EU asylum decisions exceed applications for first time since 2017 due to COVID-19

  • 18th February 2021

Applications for asylum in the EU+1 in 2020 decreased by 31% compared to 2019, down to the lowest levels since 2013, largely as a result of emergency travel restrictions. Despite the pandemic, national asylum authorities showed resilience in sustaining many activities, resulting in a decrease in backlogs of pending applications.

Analysis released by the European Asylum Support Office (EASO) on asylum trends in 2020 shows that 461 300 applications were lodged, compared to 671 200 in 2019.2 The considerable decrease (-31%) reflects the impact of the COVID-19 pandemic and related emergency measures, such as movement restrictions, while national asylum authorities made efforts to ensure that applications could be lodged, and decisions still issued.3 Approximately 4% of all applications in the EU+ in 2020 were lodged by self-claimed unaccompanied minors (UAMs), an increase of one percentage point from the previous year.

Most nationalities lodged fewer applications – with some exceptions

The top countries of origin remained unchanged from 2019, although applications decreased for almost all citizenships. Syrians lodged the most applications (64 540; -9% from 2019), accounting for 14% of all applications in the EU+. With 48 578 applications (-16%), Afghans became the second most frequent citizenship, followed by Venezuelans (30 643; -32%), Colombians (29 438; -9%) and Iraqis (18 167; -40%). Together, the five top nationalities lodged over two fifths of all asylum applications in the EU+.

Pakistanis, Turks, Nigerians, Bangladeshis and Somalis also lodged a significant number of applications, but fewer than in the previous year. This was especially the case for Nigerians (13 031, -44%) and Turks (15 834; -38%). The impact of the COVID-19 pandemic was further highlighted by substantial decreases for most other citizenships, including applicants from Albania (6 498; -66%), Georgia (8 508; -61%), and Iran (7 721; -60%).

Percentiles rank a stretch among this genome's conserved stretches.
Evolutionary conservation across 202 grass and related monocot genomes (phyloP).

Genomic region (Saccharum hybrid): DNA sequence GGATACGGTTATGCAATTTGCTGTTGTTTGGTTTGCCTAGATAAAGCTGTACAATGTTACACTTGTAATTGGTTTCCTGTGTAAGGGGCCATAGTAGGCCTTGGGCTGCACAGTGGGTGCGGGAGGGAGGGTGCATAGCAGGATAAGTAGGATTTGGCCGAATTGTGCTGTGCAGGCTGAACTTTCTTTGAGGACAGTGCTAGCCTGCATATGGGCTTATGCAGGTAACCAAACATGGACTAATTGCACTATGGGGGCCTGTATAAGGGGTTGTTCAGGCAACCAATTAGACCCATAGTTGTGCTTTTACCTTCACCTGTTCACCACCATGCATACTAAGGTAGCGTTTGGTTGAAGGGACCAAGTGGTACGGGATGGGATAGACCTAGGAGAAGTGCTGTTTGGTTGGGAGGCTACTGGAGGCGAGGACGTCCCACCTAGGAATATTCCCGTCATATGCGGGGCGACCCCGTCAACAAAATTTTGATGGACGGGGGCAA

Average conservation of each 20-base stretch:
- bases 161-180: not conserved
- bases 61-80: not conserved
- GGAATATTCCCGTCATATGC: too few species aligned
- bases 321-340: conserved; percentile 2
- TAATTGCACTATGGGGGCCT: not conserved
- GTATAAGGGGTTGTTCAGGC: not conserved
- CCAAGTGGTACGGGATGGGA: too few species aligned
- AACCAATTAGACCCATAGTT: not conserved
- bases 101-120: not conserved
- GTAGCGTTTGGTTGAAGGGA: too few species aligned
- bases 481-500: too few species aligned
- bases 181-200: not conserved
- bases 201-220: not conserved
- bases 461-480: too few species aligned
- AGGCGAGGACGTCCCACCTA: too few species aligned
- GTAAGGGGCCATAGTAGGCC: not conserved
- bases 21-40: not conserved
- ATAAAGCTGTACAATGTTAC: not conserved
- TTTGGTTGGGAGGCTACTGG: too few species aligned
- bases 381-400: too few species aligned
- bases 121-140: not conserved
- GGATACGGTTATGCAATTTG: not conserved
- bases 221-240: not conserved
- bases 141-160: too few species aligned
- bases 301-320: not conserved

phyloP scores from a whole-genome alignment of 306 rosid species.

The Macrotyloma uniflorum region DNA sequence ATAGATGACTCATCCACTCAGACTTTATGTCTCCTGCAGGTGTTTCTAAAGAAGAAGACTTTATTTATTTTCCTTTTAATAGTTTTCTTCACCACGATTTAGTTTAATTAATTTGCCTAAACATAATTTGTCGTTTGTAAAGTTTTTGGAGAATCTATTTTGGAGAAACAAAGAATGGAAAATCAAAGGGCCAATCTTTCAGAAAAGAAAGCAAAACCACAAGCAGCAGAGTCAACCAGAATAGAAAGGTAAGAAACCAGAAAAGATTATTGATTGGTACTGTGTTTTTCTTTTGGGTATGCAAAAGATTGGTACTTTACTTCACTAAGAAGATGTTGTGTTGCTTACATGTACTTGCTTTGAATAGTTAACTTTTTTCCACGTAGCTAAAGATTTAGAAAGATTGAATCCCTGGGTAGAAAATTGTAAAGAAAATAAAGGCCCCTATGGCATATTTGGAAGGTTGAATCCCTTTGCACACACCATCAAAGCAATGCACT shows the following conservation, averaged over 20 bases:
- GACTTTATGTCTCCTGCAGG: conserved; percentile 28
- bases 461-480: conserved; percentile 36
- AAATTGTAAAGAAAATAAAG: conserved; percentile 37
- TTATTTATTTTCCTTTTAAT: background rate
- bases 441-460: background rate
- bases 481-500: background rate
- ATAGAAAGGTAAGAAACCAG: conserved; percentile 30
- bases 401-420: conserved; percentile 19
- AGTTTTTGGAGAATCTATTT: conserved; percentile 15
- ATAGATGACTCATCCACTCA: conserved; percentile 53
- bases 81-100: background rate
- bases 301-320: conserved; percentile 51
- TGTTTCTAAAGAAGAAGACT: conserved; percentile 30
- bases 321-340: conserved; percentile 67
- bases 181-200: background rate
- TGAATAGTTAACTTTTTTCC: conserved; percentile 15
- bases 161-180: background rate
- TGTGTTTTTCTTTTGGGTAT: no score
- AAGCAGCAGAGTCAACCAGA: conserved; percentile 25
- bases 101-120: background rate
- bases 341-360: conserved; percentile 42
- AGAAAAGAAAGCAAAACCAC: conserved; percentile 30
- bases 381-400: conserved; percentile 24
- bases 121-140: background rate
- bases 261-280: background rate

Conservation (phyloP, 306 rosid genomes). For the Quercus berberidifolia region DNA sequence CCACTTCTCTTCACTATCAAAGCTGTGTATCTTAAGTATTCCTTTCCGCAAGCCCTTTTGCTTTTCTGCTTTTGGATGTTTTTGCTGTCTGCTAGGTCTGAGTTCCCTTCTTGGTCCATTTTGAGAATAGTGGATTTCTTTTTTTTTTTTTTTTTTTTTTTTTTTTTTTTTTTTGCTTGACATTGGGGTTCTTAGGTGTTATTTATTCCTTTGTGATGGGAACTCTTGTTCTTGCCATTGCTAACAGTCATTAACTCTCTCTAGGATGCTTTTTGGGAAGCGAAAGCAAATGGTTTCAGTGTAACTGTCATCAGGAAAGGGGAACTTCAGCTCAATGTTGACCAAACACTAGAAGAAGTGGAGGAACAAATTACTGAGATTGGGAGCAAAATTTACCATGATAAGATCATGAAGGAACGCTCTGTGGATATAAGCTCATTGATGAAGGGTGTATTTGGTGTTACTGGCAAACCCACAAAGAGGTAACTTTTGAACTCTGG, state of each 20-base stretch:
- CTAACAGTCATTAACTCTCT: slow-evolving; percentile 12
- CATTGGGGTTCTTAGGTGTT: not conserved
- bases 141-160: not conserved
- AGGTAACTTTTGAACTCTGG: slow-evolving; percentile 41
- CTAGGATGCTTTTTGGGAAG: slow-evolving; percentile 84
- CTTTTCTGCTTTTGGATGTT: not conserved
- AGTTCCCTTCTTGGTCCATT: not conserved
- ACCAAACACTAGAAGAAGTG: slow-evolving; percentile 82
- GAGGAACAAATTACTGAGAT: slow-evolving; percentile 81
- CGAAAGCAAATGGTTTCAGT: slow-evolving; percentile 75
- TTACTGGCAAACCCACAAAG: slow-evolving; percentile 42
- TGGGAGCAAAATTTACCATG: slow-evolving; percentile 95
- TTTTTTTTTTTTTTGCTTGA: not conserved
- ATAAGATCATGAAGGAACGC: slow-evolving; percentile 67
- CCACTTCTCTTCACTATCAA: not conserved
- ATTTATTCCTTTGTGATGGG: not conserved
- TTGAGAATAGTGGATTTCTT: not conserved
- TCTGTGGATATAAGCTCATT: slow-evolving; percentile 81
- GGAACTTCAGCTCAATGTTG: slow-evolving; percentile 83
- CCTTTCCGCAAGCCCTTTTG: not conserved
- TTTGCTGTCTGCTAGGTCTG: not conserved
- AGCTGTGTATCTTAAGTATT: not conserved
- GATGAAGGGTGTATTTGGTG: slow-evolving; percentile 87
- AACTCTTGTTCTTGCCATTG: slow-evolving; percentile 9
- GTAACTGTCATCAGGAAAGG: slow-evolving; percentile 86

Among citizenships lodging the most applications in 2020 (>1 000), only those from Comoros (1 996; +53%), Belarus (1 319; +28%), Cuba (2 170, +8%), and Brazil (1 622; + 5%) lodged more applications than in 2019. Applicants from visa-exempt countries seemed to be especially affected by the travel restrictions implemented due to the pandemic. In 2020, their applications decreased by 36% from the previous year, whereas applications by citizens from visa-obliged countries only fell by 30%.

The COVID-19 situation triggers a reduced backlog of cases

Despite the pandemic, national asylum authorities roughly maintained the same level of first instance decisions as in 2019. About 521 000 decisions were issued at first instance in 2020, which exceeded the number of applications for the first time since 2017. As a result, the backlog of cases was reduced somewhat, falling by more than 74 000 cases at first instance and by some 160 000 at all instances altogether. At the end of 2020, about 412 600 cases were still pending at first instance.

The recognition rate4 in the EU+ remained stable at 32% in 2020, despite strong fluctuations during the year. Syrians (84%), Eritreans (80%) and Yemenis (75%) had the highest recognition rates, while the recognition rates of Colombians (2%) and Venezuelans (3%) reached very low levels.

 

 

For more information and an interactive data visualisation, please visit the Latest Asylum Trends page.

Any further information may be obtained from the European Asylum Support Office on the following email address: press@easo.europa.eu

 

 

[1] EU27 plus Norway and Switzerland.
[2] EASO EPS data are preliminary and might differ from validated official statistics submitted to Eurostat at a later stage. Eurostat data are used in the annual EASO Asylum Report.
[3] EASO, COVID-19 emergency measures in asylum and reception systems, Issue 3, 7 December 2020.

[4] This refers to the recognition rate for EU-regulated types of protection (refugee status and subsidiary protection) at first instance.